12. 12.
    Reid JD, Yuh SL, Petrelli M, et al: Ductuloinsular tumors of the pancreas. Cancer 1982;49:908–915.PubMedCrossRefGoogle Scholar
  13. 13.
    Polak JM, Bloom SR, Marangos PJ: Neuron-specific enolase. In: Falkmer S, Hakanson R, Sundler F, eds. Evolution and tumour pathology of the neuroendocrine system. Elsevier Sci Publ, Amsterdam. 1984;433–452.Google Scholar
  14. 14.
    Yagihashi S, Sato I, Kaimori M, et al: Papillary and cystic tumor of the pancreas. Cancer 1988;61:1241–1247.PubMedCrossRefGoogle Scholar
  15. 15.
    Horie A, Morohoshi T, Klöppel G: Ultrastructural comparison of pancreatoblastoma, solid cystic tumor and acinar cell carcinoma. J Clin Electron Microscopy 1987;20:353–362.Google Scholar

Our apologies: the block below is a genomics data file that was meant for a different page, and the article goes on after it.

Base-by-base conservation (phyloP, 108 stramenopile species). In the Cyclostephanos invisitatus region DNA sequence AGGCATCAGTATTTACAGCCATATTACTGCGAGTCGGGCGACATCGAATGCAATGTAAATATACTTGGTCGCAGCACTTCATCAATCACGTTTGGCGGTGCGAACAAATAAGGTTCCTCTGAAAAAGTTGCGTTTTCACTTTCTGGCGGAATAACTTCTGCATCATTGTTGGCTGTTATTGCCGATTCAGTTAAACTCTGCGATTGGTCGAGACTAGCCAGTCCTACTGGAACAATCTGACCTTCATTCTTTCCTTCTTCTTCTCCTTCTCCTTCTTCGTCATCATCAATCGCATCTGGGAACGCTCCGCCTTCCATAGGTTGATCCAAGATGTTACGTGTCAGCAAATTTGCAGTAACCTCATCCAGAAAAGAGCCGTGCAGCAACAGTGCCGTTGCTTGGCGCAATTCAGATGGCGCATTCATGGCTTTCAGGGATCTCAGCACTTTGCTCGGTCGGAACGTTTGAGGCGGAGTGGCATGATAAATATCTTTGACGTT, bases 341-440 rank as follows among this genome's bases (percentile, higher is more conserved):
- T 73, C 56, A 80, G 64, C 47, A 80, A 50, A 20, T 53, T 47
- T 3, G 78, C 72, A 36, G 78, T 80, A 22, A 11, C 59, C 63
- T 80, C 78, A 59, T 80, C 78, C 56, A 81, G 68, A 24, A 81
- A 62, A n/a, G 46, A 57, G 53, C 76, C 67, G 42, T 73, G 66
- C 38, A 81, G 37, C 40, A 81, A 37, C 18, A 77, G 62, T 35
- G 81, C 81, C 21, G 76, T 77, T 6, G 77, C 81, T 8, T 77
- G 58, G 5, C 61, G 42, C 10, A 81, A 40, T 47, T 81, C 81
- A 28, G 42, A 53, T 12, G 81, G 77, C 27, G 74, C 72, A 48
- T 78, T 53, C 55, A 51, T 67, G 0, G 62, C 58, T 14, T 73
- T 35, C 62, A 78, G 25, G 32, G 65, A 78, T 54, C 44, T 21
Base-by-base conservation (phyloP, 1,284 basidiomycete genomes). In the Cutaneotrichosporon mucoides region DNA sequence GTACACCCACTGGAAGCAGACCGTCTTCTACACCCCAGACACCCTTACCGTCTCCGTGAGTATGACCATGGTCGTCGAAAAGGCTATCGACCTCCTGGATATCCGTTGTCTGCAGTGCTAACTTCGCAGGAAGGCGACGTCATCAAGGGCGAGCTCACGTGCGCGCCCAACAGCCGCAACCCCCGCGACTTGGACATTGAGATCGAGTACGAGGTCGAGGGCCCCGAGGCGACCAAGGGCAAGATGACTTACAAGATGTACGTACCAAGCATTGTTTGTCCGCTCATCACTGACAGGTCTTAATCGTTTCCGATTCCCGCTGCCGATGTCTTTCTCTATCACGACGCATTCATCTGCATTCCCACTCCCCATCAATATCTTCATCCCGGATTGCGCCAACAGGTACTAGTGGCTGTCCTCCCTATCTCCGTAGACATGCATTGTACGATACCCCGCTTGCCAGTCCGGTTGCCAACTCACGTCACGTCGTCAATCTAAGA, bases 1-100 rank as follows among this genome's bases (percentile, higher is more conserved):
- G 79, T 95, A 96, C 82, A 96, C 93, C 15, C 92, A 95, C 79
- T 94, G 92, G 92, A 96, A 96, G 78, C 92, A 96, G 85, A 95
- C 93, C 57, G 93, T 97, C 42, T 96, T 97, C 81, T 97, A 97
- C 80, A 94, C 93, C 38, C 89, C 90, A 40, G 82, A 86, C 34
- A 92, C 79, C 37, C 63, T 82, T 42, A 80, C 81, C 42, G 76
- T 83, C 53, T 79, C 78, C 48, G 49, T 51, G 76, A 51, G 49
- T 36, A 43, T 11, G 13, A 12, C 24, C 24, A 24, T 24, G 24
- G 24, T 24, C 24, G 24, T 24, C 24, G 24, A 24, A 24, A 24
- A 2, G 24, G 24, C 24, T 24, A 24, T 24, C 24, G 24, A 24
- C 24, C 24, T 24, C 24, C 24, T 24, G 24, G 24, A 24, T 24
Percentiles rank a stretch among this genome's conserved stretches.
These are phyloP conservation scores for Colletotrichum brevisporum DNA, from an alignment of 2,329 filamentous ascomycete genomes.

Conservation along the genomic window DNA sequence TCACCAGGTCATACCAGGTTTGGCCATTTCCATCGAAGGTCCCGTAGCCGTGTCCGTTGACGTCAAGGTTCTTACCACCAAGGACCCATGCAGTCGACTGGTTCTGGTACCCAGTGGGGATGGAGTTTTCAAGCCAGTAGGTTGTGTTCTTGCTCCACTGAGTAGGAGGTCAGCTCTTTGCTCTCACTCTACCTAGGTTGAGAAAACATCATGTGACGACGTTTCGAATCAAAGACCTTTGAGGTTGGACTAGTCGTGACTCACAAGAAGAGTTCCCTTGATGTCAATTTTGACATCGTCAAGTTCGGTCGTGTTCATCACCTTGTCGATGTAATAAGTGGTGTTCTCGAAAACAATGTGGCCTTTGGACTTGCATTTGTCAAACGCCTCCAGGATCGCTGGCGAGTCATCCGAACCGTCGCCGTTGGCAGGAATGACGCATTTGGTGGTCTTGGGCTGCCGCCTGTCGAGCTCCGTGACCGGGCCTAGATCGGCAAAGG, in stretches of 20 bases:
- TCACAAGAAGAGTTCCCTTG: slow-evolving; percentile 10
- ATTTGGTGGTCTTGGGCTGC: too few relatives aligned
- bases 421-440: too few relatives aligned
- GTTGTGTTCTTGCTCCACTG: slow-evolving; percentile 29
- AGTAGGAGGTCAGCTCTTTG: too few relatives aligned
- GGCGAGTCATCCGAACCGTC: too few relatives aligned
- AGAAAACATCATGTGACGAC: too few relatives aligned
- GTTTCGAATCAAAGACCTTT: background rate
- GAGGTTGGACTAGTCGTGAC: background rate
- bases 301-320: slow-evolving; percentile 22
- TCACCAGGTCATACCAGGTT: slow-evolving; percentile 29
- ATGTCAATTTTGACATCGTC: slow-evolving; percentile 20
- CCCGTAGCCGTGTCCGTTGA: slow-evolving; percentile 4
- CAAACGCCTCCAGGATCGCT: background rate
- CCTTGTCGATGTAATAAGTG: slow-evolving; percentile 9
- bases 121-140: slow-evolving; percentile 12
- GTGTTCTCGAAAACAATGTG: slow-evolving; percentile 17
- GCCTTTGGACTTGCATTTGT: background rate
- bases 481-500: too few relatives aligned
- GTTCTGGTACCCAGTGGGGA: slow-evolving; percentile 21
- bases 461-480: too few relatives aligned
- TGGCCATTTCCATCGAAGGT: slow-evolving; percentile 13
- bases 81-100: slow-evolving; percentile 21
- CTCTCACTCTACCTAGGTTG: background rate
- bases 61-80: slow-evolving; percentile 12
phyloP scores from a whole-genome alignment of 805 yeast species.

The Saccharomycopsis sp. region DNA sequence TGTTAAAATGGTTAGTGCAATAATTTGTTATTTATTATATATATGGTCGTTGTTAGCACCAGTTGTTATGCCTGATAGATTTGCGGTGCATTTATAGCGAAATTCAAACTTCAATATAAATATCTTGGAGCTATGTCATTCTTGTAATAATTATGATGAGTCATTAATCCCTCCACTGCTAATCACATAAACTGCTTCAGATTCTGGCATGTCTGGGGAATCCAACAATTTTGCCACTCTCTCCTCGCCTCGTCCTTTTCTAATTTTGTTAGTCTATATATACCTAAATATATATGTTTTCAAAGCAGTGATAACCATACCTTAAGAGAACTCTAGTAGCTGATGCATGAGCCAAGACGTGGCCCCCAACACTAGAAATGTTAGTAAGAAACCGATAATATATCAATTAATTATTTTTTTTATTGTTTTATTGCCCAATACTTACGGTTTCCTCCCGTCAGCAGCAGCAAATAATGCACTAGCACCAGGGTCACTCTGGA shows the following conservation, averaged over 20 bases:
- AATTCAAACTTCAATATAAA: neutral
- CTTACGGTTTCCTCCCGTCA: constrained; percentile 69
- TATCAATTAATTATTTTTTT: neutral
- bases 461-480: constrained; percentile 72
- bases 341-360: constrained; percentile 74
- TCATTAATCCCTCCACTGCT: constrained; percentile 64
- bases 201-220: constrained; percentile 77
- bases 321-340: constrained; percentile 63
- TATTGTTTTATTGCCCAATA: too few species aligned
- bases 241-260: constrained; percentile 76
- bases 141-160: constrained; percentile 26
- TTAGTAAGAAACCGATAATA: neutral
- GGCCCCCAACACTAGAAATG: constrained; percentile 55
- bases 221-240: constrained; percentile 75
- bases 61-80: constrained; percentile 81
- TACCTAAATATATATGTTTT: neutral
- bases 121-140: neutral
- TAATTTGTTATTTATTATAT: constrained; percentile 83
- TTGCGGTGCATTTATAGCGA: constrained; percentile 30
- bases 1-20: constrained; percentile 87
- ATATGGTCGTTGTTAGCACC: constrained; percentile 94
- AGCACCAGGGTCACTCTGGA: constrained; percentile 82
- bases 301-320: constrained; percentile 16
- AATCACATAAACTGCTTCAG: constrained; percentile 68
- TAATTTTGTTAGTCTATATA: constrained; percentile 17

16. 16.
    Schlosnagle DC, Campbell WG: The papillary and solid neoplasm of the pancreas. Cancer 1981;47:2603–2610.PubMedCrossRefGoogle Scholar
  17. 17.
    Tanino M, Koide O, Hisatomi K, et al: A case of papillary-cystic neoplasm of the pancreas. Pathol and Clin 1985;3:1365–1370.Google Scholar
  18. 18.
    Hamoudi AB, Misugi K, Grosfeld JL: Papillary epithelial neoplasm of pancreas in a child. Cancer 1970;26:1126–1134.PubMedCrossRefGoogle Scholar

Copyright information

© The Japanese Society of Gastroenterology 1991

Authors and Affiliations

  • Nobuhiko Ueda
    • 1
  • Takukazu Nagakawa
    • 1
  • Tetsuo Ohta
    • 1
  • Takashi Nakamura
    • 1
  • Keiichi Ueno
    • 1
  • Itsuo Miyazaki
    • 1
  • Madoka Kurachi
    • 2
  • Ichiroh Konishi
    • 3
  • Teisuke Hirono
    • 3
  • Nobutatu Takayanagi
    • 4
  • Hiroshi Sodani
    • 5
  • Shoichi Kanno
    • 5
  1. 1.Second Department of Surgery, School of MedicineKanazawa UniversityKanazawaJapan
  2. 2.Department of SurgeryHouju HospitalKanazawaJapan
  3. 3.Departments of SurgeryToyama City HospitalToyamaJapan
  4. 4.Departments of PathologyToyama City HospitalToyamaJapan
  5. 5.Department of SurgeryKeiju HospitalNanaoJapan

Personalised recommendations